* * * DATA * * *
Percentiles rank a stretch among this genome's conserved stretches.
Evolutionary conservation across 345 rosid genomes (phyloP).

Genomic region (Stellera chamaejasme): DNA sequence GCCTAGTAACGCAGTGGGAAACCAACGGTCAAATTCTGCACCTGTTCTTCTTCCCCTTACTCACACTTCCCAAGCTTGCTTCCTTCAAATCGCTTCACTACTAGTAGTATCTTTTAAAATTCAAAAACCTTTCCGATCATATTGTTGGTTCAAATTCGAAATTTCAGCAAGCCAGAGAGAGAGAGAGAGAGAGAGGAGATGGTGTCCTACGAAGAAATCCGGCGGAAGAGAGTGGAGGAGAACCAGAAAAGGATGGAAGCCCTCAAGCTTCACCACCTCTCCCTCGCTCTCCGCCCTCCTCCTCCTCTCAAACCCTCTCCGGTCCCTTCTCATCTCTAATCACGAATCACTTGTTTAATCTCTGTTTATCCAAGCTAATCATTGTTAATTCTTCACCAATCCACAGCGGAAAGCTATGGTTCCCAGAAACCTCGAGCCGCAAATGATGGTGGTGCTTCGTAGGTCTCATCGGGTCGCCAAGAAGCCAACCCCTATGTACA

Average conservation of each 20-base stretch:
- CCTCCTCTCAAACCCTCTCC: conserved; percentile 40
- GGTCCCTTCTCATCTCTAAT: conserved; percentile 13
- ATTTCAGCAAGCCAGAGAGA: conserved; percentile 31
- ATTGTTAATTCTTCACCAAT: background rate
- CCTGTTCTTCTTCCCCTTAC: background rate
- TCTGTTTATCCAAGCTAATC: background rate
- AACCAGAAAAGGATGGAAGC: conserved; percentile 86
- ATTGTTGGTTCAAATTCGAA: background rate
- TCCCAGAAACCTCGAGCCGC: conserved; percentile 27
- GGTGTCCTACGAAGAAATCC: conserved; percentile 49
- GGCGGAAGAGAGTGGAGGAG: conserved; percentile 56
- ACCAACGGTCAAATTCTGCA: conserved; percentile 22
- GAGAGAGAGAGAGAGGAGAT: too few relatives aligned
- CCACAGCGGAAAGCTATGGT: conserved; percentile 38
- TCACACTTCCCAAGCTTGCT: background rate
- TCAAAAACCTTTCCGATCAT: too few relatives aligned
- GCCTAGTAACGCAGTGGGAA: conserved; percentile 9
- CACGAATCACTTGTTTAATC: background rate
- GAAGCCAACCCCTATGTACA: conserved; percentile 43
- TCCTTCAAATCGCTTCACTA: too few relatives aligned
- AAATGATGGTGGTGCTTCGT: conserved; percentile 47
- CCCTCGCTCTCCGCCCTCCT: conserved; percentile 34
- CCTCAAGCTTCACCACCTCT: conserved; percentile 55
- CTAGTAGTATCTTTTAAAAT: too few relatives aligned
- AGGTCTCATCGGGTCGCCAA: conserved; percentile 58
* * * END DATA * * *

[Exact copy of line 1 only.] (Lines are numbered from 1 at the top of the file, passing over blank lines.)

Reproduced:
Percentiles rank a stretch among this genome's conserved stretches.